Near-death furnace is better than being frozen stiff any day


Here are four words you don't want to hear when you come home from work on a frozen evening in February, with the wind howling and two feet of snow on the ground: "The heat's not working."

Beg pardon?

I had just walked in the door. My coat was still on. My work bag was still swinging from my shoulder. I felt a headache coming on.

"The heat's not working," my wife repeated.

She was wearing two heavy sweaters and sipping hot tea. The house was cold enough to hang meat.

In that instant, we looked at each other and silently communicated the horrible thought we had managed to push from our minds for the past several winters: This is it. The furnace is officially dead. We're all doomed.

This was followed by a full-blown anxiety attack, because the furnace had been on its last legs for some time and now it looked like we'd have to shell out thousands of dollars for a new one.

In fact, our furnace may well be the oldest furnace in North America. It looks like something you'd come upon if you were touring Benjamin Franklin's childhood home.

So we called the heating guy, and he was kind enough to stop by a couple of hours later, by which time the house felt like an ice floe in the Bering Strait.

For the next 30 minutes, he worked on the furnace, shaking his head sadly from time to time.

That's something you never like to see: someone working on your furnace and shaking his head sadly.

Finally the furnace roared to life and the heat kicked on, and the heating guy stood and snapped his metal tool chest shut.

Then he said the sweetest words you could ever hope to hear when you have a 200-year-old furnace: "You can probably get a few more years out of this thing."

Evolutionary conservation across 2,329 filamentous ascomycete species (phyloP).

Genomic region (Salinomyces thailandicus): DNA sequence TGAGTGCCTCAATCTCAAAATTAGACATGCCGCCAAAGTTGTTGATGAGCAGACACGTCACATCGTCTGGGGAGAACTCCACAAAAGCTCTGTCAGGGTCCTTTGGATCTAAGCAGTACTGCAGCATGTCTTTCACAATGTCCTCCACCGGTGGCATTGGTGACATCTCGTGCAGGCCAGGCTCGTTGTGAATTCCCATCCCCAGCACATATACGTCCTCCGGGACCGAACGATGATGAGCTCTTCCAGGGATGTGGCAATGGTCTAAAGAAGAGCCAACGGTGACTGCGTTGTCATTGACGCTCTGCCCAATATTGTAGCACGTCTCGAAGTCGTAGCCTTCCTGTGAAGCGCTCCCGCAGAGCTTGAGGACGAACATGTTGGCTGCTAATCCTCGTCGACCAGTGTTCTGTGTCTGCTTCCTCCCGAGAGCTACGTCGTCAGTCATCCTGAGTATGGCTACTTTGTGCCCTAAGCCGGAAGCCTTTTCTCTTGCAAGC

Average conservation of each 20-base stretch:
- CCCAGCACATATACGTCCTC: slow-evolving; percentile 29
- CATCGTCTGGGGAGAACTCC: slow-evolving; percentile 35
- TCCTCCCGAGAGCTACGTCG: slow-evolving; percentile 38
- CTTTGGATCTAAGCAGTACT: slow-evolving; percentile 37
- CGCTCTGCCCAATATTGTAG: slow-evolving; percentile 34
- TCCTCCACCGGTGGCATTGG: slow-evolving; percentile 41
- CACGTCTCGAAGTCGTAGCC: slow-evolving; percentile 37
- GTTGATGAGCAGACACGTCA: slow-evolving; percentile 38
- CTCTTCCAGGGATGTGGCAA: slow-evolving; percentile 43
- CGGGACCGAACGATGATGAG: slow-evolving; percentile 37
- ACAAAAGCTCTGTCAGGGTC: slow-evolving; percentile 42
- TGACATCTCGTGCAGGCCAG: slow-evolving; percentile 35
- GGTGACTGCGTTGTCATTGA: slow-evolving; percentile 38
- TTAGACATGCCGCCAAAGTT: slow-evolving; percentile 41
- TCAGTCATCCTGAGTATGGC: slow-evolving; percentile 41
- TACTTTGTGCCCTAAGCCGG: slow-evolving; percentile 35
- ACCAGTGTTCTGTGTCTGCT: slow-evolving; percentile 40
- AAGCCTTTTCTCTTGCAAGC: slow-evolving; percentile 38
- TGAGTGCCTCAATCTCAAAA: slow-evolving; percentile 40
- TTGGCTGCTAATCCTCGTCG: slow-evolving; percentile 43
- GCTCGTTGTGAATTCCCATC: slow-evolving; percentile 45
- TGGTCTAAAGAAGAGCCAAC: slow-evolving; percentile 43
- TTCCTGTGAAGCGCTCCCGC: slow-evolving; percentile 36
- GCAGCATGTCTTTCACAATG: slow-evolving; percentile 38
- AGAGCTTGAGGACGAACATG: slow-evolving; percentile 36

I swear, I could have kissed him right there.

But he probably would have freaked out and thought it was some kind of Brokeback Heating Customer thing, so I didn't. Anyway, he ruined the whole mood seconds later when he said: "But you should probably go get some carbon monoxide detectors. Just to be on the safe side."


Let me tell you something: When the heat guy starts talking about carbon monoxide, that tends to get your attention rather quickly.

The deadly gas, also known as CO, is created whenever fuel is burned, and the heat guy explained it could be emitted by the old furnace through a crack in the pipes. And since it's odorless and invisible, you wouldn't notice it until it was too late, with "too late" meaning you were already dead.

Having spent most of my life trying to avoid death, I went to Home Depot that night and bought two CO detectors at 30 bucks a pop, which seemed like tip money compared to buying a new furnace.

As instructed, I put one in an upstairs bedroom and one downstairs in the family room and tested the 85-decibel alarm, which sounds like what you'd hear if you smashed a showcase at Cartier.

Then I started thumbing through the CO detector's "User Guide," which should really be called the "Disclaimer Guide."

Sure enough, one page of the User Guide begins like this: "CO alarms have limitations. Like any other electronic device, CO alarms are not fool-proof."


And from there, it sounds like it was vetted during a brainstorming session by the staff of the Harvard Law Review:

"CO alarms have a limited operational life ... CO alarms will not work without power ... CO alarms can only sense CO that reaches the CO alarm's sensor ... CO could be present on one level of the home and not reach a CO alarm installed on a different level. ... "

Then there was my personal favorite: "CO alarms are not a substitute for property, disability, life or other insurance of any kind."

So basically what the User Guide was saying was: Don't blame us if you come home one day and find everyone dead from carbon monoxide fumes.

To which I would respond: Don't blame you?! Don't blame the manufacturer of the CO detector?

Who am I supposed to blame, the cable guy?

The mailman?

Correct me if I'm wrong here. But wasn't the whole purpose of buying your product to ward off the Eternal Sleep?

Believe me, if anyone in my house checks out from carbon monoxide, it won't be the pizza-delivery guy we take to court.

But enough talk of doom and gloom and lawsuits.

So far, the furnace is working just fine, and we have yet to be jolted by the piercing alarm of the CO detector, signifying that death is mere seconds away.

So it hasn't been a bad week at all.

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